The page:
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Goodbye, Silver: Cisco Overhauls Partner Program With An Eye On Cloud, Managed Services

Cisco used its 2014 Partner Summit conference to announce a significant overhaul to its global partner program that will require partners to take the leap to selling cloud and managed services and to target new customers outside of IT.

Cisco Systems Tuesday unveiled the most significant overhaul to its global partner program in years, a move that will require more Cisco partners to make the leap to selling cloud and managed services and to target new customers outside IT.

"We look at [today's] market transitions, we listen to customers, we listen to you, we listen to the marketplace and then we go from listening to sharing -- that's what we do a lot of at Partner Summit. We share with you what is coming," said Edison Peres, senior vice president of worldwide channels at Cisco, addressing 2,000 Cisco partners at the Global Partner Summit in Las Vegas Tuesday. "And then we move from sharing to incenting. We incent you to go there. And from incenting, we eventually make a change in our partner program where we require those new capabilities."

Peres introduced the Next-Generation Cisco Channel Partner Program, which includes a number of changes to Cisco's partner certification structure -- most of which are focused on managed services and cloud -- and bundles all of Cisco's deal registration programs, including the Cisco Opportunity Incentive Program (OIP) and Teaming Incentive Program (TIP), into one.

Cisco, however, said no major changes are being made to its Value Incentive Program (VIP), and that the 11-year program will continue to be refreshed every six months, as usual. "One thing that is not changing in our partner program is our philosophy that it's all about value, not volume," Peres said.‚Äč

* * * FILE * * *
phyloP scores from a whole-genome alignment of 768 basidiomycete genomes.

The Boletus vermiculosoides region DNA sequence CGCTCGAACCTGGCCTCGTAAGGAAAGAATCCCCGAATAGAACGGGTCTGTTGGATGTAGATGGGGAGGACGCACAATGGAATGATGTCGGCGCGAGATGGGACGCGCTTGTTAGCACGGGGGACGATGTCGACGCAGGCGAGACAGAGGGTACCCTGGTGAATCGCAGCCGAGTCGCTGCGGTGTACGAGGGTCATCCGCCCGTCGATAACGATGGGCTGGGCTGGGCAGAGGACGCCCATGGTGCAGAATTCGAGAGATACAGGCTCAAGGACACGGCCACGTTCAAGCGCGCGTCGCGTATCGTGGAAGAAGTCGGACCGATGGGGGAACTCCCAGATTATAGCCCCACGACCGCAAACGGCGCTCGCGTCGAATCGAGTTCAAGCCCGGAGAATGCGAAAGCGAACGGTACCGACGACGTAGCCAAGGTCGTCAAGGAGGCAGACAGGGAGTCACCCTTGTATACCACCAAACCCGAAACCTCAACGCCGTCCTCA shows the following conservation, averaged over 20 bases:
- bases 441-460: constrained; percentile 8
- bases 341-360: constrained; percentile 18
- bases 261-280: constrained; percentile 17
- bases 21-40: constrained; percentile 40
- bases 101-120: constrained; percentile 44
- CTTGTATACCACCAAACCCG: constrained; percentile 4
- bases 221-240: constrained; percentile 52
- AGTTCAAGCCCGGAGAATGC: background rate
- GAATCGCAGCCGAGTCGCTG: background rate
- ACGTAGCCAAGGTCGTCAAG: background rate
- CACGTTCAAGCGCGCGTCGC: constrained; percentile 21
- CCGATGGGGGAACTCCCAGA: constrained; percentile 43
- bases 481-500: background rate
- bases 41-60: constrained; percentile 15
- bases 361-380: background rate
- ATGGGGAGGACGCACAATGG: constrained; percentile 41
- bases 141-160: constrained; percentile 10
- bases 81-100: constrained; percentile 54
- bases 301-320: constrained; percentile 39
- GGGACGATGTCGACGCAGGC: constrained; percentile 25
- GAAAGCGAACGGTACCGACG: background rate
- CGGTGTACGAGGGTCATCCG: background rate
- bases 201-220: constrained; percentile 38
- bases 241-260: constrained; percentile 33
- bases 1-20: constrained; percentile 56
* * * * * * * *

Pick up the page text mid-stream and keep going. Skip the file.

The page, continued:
Cisco's revamped partner program comes on the heels of the company announcing its official entry in the public cloud market, where it will go head to head with cloud titans including Amazon Web Services, Hewlett-Packard and VMware.

Among the changes introduced by the Cisco Next-Generation Channel Partner Program is a new partner certification structure that will eliminate the Silver designation and require Gold status partners to invest more heavily in Cisco Powered Cloud and managed services offerings.

Under the new program, partners at the Gold level -- still the highest possible tier -- need to be actively selling a minimum of four Cisco cloud or managed services offerings, and can only meet that requirement by selling at least one cloud service and at least one managed service.

Cisco said these cloud products could include either Cisco Powered Cloud Services, such as the Cisco Hosted Collaboration Solution (HCS), or Cisco cloud-based services such as WebEx or Meraki. Managed services could include partners' own Cisco-based managed services offerings, or any of Cisco's 11 Cisco Powered Managed Services, which include managed services for data center, security and collaboration.

Also new for Gold partners is that they must have a member of their staff achieve the Cisco Business Value Practioner certification, a new certification also announced at Partner Summit that's focused on selling to lines of business customers rather than IT.

As in the past, Gold partners are still required to have a minimum of four Cisco Certified Internetwork Experts (CCIEs) on staff, and still need to hold at least four Cisco Advanced Architecture specializations, with two of them being the Security and the new Enterprise Networks Architecture specializations.

"I think it's going to help differentiate who really makes an investment in the Gold partnership and who has been in it year after year just because they have the required CCIEs," said Sean Finnegan, director of sales at Wachter, a Lenexa, Kan.-based Cisco Gold partner. "We are also trying to strengthen our managed services. and we are definitely happy to see that [emphasized] here today."

The new Cisco Channel Partner Program eliminates the Silver partner level, which had, in the past, been the second-highest ranking after Gold. Cisco said it's retiring the Silver level based entirely on partner feedback, and that Silver status, in the past, had generally been a "stepping stone" to the Gold status, anyway.

Cisco said there are currently around 70 Silver partners in the U.S. and about 285 worldwide. These partners will have until April 1, 2016 to either transition to Gold status, or choose to drop down to Premier status -- the next level down -- but with Master specializations. According to Cisco, the idea is to have these legacy Silver partners choose to either build out the breadth of their Cisco practice by moving to Gold, or their depth in one specific Cisco technology segment by getting a Master specialization and moving down to Premier.

One Cisco Silver partner did not take the news well.